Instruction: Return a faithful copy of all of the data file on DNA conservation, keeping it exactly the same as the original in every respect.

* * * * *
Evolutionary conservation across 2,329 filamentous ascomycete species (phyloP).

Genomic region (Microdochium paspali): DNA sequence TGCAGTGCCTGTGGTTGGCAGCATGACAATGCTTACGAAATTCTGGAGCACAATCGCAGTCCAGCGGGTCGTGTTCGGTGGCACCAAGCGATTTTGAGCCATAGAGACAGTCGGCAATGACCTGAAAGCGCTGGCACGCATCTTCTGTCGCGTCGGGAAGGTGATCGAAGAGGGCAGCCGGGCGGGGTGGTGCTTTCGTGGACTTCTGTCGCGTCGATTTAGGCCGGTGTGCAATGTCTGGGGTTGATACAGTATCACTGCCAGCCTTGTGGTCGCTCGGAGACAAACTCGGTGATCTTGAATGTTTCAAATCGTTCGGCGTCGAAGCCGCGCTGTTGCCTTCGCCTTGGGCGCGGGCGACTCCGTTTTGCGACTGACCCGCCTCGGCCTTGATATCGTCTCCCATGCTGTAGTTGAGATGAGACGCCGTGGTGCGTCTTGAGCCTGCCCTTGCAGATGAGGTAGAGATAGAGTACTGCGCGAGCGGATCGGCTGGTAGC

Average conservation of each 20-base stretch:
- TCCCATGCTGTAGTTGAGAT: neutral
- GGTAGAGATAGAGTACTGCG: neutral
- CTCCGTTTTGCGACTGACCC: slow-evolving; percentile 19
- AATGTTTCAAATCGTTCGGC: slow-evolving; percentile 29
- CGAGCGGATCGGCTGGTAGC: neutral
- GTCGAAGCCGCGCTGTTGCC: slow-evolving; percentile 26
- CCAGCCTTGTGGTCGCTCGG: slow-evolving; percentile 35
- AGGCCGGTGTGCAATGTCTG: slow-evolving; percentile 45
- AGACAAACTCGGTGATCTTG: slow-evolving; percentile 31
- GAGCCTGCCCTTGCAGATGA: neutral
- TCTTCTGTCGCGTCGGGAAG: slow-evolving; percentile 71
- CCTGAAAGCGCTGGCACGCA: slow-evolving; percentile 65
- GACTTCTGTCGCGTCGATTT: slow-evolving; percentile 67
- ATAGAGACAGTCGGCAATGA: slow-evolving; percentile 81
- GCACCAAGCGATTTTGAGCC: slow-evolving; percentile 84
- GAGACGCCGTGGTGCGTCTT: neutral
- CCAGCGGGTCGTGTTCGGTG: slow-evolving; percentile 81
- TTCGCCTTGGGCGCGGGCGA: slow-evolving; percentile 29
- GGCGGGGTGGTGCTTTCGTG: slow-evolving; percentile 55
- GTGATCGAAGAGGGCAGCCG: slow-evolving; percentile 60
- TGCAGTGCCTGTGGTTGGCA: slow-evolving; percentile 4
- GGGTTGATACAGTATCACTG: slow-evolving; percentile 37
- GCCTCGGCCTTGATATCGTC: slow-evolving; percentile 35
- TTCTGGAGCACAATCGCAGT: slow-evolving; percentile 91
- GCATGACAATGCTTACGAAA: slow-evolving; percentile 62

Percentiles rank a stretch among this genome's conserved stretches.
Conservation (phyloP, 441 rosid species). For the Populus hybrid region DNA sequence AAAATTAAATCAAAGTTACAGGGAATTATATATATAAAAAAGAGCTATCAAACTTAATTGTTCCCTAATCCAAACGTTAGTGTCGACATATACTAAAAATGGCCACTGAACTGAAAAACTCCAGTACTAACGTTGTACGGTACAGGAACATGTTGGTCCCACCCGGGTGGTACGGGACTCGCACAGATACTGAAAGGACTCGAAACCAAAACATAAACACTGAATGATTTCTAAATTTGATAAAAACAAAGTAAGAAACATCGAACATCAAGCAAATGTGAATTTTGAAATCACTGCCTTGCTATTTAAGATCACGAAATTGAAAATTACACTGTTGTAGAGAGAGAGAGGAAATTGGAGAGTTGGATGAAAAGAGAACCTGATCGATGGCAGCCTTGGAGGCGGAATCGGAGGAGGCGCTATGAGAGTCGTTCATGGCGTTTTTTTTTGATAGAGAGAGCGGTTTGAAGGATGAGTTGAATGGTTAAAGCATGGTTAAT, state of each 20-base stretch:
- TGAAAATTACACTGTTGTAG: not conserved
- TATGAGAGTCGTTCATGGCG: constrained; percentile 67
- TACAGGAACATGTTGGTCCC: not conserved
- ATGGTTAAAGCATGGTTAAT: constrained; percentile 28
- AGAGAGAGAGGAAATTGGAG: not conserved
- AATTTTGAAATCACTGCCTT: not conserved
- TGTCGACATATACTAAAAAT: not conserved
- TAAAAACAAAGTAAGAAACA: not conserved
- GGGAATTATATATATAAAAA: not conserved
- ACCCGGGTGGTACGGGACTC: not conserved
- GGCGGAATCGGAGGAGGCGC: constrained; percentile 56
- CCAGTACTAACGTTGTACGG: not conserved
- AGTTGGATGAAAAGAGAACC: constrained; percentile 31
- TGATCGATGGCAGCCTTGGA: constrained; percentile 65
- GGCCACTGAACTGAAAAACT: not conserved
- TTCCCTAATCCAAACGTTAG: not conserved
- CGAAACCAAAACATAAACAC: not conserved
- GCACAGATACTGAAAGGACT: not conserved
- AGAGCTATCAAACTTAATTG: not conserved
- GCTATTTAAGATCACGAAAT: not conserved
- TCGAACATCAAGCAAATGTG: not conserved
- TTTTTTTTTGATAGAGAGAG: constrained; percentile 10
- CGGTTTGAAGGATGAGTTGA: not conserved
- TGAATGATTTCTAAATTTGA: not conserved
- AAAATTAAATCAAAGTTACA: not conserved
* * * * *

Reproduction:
Evolutionary conservation across 2,329 filamentous ascomycete species (phyloP).

Genomic region (Microdochium paspali): DNA sequence TGCAGTGCCTGTGGTTGGCAGCATGACAATGCTTACGAAATTCTGGAGCACAATCGCAGTCCAGCGGGTCGTGTTCGGTGGCACCAAGCGATTTTGAGCCATAGAGACAGTCGGCAATGACCTGAAAGCGCTGGCACGCATCTTCTGTCGCGTCGGGAAGGTGATCGAAGAGGGCAGCCGGGCGGGGTGGTGCTTTCGTGGACTTCTGTCGCGTCGATTTAGGCCGGTGTGCAATGTCTGGGGTTGATACAGTATCACTGCCAGCCTTGTGGTCGCTCGGAGACAAACTCGGTGATCTTGAATGTTTCAAATCGTTCGGCGTCGAAGCCGCGCTGTTGCCTTCGCCTTGGGCGCGGGCGACTCCGTTTTGCGACTGACCCGCCTCGGCCTTGATATCGTCTCCCATGCTGTAGTTGAGATGAGACGCCGTGGTGCGTCTTGAGCCTGCCCTTGCAGATGAGGTAGAGATAGAGTACTGCGCGAGCGGATCGGCTGGTAGC

Average conservation of each 20-base stretch:
- TCCCATGCTGTAGTTGAGAT: neutral
- GGTAGAGATAGAGTACTGCG: neutral
- CTCCGTTTTGCGACTGACCC: slow-evolving; percentile 19
- AATGTTTCAAATCGTTCGGC: slow-evolving; percentile 29
- CGAGCGGATCGGCTGGTAGC: neutral
- GTCGAAGCCGCGCTGTTGCC: slow-evolving; percentile 26
- CCAGCCTTGTGGTCGCTCGG: slow-evolving; percentile 35
- AGGCCGGTGTGCAATGTCTG: slow-evolving; percentile 45
- AGACAAACTCGGTGATCTTG: slow-evolving; percentile 31
- GAGCCTGCCCTTGCAGATGA: neutral
- TCTTCTGTCGCGTCGGGAAG: slow-evolving; percentile 71
- CCTGAAAGCGCTGGCACGCA: slow-evolving; percentile 65
- GACTTCTGTCGCGTCGATTT: slow-evolving; percentile 67
- ATAGAGACAGTCGGCAATGA: slow-evolving; percentile 81
- GCACCAAGCGATTTTGAGCC: slow-evolving; percentile 84
- GAGACGCCGTGGTGCGTCTT: neutral
- CCAGCGGGTCGTGTTCGGTG: slow-evolving; percentile 81
- TTCGCCTTGGGCGCGGGCGA: slow-evolving; percentile 29
- GGCGGGGTGGTGCTTTCGTG: slow-evolving; percentile 55
- GTGATCGAAGAGGGCAGCCG: slow-evolving; percentile 60
- TGCAGTGCCTGTGGTTGGCA: slow-evolving; percentile 4
- GGGTTGATACAGTATCACTG: slow-evolving; percentile 37
- GCCTCGGCCTTGATATCGTC: slow-evolving; percentile 35
- TTCTGGAGCACAATCGCAGT: slow-evolving; percentile 91
- GCATGACAATGCTTACGAAA: slow-evolving; percentile 62

Percentiles rank a stretch among this genome's conserved stretches.
Conservation (phyloP, 441 rosid species). For the Populus hybrid region DNA sequence AAAATTAAATCAAAGTTACAGGGAATTATATATATAAAAAAGAGCTATCAAACTTAATTGTTCCCTAATCCAAACGTTAGTGTCGACATATACTAAAAATGGCCACTGAACTGAAAAACTCCAGTACTAACGTTGTACGGTACAGGAACATGTTGGTCCCACCCGGGTGGTACGGGACTCGCACAGATACTGAAAGGACTCGAAACCAAAACATAAACACTGAATGATTTCTAAATTTGATAAAAACAAAGTAAGAAACATCGAACATCAAGCAAATGTGAATTTTGAAATCACTGCCTTGCTATTTAAGATCACGAAATTGAAAATTACACTGTTGTAGAGAGAGAGAGGAAATTGGAGAGTTGGATGAAAAGAGAACCTGATCGATGGCAGCCTTGGAGGCGGAATCGGAGGAGGCGCTATGAGAGTCGTTCATGGCGTTTTTTTTTGATAGAGAGAGCGGTTTGAAGGATGAGTTGAATGGTTAAAGCATGGTTAAT, state of each 20-base stretch:
- TGAAAATTACACTGTTGTAG: not conserved
- TATGAGAGTCGTTCATGGCG: constrained; percentile 67
- TACAGGAACATGTTGGTCCC: not conserved
- ATGGTTAAAGCATGGTTAAT: constrained; percentile 28
- AGAGAGAGAGGAAATTGGAG: not conserved
- AATTTTGAAATCACTGCCTT: not conserved
- TGTCGACATATACTAAAAAT: not conserved
- TAAAAACAAAGTAAGAAACA: not conserved
- GGGAATTATATATATAAAAA: not conserved
- ACCCGGGTGGTACGGGACTC: not conserved
- GGCGGAATCGGAGGAGGCGC: constrained; percentile 56
- CCAGTACTAACGTTGTACGG: not conserved
- AGTTGGATGAAAAGAGAACC: constrained; percentile 31
- TGATCGATGGCAGCCTTGGA: constrained; percentile 65
- GGCCACTGAACTGAAAAACT: not conserved
- TTCCCTAATCCAAACGTTAG: not conserved
- CGAAACCAAAACATAAACAC: not conserved
- GCACAGATACTGAAAGGACT: not conserved
- AGAGCTATCAAACTTAATTG: not conserved
- GCTATTTAAGATCACGAAAT: not conserved
- TCGAACATCAAGCAAATGTG: not conserved
- TTTTTTTTTGATAGAGAGAG: constrained; percentile 10
- CGGTTTGAAGGATGAGTTGA: not conserved
- TGAATGATTTCTAAATTTGA: not conserved
- AAAATTAAATCAAAGTTACA: not conserved